Tuesday, June 22, 2010

The pull of the moon

Tourist attractions along New Brunswick's Fundy Coastal Trail require a minimum of twelve hours for full appreciation.  Over twelve hours you can witness high tide, low tide, high slack tide and low slack tide. And during those twelve hours, you can watch one of the maritime wonders of the world through  full cycle.
St. John's big attraction is the Reversing Falls.  I watched for a minute and it was a yawn.  Then I paid $2.50 for the movie and saw the full tide cycle in 14 minutes, a fast forward feature that I found worthwhile.  For six hours the Bay of Fundy forces the St. John River back upstream.  Then for six hours, the St. John River has its way.  At low tides, the rapids are exposed.  At slack tide, which I understand as the time when both forces are pushing equally,  the rapids are a flat pool and boats travel through the narrows of the river.  When the tide rises again, whirlpools are created by sea water pushing upstream underneath the downstream fresh water.  All this makes the Reversing Falls on of the seven maritime wonders of the world.

Along the coast are other maritime attractions.  At Hopewell Rocks, visitors walk out on the ocean floor and look up at rocks many times their height.  Then, they wash their shoes, mucky from the red river silt on the beach, and wait for the tides to cover the rocks six hours and thirty nine feet later.

In Moncton, the Peticodiac River's attraction is a tidal bore. Years ago the tidal bore was a very impressive high wall of water that surged in through the narrow river opening, a large wave pushing the river to reverse. However, a causeway built across the river has blocked the bore, and usually the river-wide wave is only a few inches high. Erma Bombeck wrote after seeing the tidal bore: "A trickle of brown water, barely visible, slowly edged its way up the river toward us with all the excitement of a stopped-up toilet."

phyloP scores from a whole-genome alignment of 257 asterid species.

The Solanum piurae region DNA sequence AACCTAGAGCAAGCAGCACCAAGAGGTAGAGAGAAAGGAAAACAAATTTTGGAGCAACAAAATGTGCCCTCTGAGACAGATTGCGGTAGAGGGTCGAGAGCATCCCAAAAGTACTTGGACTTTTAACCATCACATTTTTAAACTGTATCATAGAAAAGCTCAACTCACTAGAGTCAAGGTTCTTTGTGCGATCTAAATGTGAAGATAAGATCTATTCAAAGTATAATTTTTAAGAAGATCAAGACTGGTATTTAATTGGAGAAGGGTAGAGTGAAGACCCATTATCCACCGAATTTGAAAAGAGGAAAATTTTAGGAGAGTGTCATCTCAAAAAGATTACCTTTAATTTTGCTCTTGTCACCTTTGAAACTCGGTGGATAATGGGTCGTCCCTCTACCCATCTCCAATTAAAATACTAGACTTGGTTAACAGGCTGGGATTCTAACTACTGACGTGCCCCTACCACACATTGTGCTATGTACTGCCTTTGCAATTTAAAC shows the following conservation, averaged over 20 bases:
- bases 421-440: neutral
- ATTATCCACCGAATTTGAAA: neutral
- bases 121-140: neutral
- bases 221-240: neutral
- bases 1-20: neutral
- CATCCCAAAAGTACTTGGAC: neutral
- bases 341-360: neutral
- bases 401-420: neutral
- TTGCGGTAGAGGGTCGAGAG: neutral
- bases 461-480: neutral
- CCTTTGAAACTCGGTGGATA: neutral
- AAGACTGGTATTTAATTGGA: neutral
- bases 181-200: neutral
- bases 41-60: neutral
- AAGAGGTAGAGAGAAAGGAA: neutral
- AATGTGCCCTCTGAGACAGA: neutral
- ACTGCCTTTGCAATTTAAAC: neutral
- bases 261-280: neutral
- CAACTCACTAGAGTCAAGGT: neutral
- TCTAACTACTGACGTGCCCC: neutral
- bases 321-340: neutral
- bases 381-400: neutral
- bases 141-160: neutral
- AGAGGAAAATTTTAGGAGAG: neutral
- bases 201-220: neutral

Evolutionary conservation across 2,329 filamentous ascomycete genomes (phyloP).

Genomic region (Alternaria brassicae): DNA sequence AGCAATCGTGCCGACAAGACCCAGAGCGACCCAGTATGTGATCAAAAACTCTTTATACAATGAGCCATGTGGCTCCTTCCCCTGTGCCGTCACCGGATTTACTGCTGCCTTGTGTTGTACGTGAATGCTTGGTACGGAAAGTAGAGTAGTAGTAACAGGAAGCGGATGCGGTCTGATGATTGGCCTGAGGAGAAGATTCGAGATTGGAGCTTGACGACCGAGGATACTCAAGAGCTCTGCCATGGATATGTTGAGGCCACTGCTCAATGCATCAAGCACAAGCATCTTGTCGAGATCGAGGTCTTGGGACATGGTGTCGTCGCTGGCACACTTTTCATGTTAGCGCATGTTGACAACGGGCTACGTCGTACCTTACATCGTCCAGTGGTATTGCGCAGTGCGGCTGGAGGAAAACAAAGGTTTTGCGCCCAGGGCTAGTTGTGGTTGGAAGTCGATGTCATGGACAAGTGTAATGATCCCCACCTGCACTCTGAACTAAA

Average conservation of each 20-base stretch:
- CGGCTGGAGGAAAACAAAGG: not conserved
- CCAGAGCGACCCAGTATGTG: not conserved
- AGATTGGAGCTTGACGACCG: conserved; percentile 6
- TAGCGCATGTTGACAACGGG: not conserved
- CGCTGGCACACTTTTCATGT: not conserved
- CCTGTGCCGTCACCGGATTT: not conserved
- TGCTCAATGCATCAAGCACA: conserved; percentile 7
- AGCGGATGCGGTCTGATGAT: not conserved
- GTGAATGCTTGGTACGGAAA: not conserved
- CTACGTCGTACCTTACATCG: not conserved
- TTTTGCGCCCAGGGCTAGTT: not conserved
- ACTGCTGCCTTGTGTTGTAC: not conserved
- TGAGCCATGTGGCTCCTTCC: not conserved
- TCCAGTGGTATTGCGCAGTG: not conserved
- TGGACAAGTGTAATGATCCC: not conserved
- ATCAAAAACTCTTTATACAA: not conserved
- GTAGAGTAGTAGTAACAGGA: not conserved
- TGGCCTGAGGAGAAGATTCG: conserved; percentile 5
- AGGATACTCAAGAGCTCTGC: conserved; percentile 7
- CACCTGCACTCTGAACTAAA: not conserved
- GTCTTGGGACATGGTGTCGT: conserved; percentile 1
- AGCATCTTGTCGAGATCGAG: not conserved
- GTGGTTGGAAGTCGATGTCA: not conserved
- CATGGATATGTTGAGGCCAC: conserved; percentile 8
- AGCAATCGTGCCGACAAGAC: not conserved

Most of the tides are more interesting than the Tidal Bore.  Even in the smallest of coves along Fundy Bay, all the boats are stranded at low tide, resting on a cradle of wood so they don't topple over.  The difference between high and low tide on the Bay of Fundy can be as much as 46 feet.  It's not uncommon to see 300 yards of exposed beach when the tide is out.
Last night, camped on Fundy Bay at St. Marten, Daisy and I walked about 50 steep yards down to the water's edge.  A few hours later, we would have drowned standing there.  We might also have gotten lost in the fog, which changed a sunny evening to a seafarer's nightmare in five minutes.
The tides move on schedule; the weather changes on a whim. It's important to ignore the forecast when planning the day's activities.  This morning, the Fundy coast was forecast for rain, but instead it was a magnificent blue day, my reward for slogging along the foggy Fundy Trail yesterday,  and a long blue summer solstice's day, light from 4 am till 10 pm. The light of a summer day in the north is magic.

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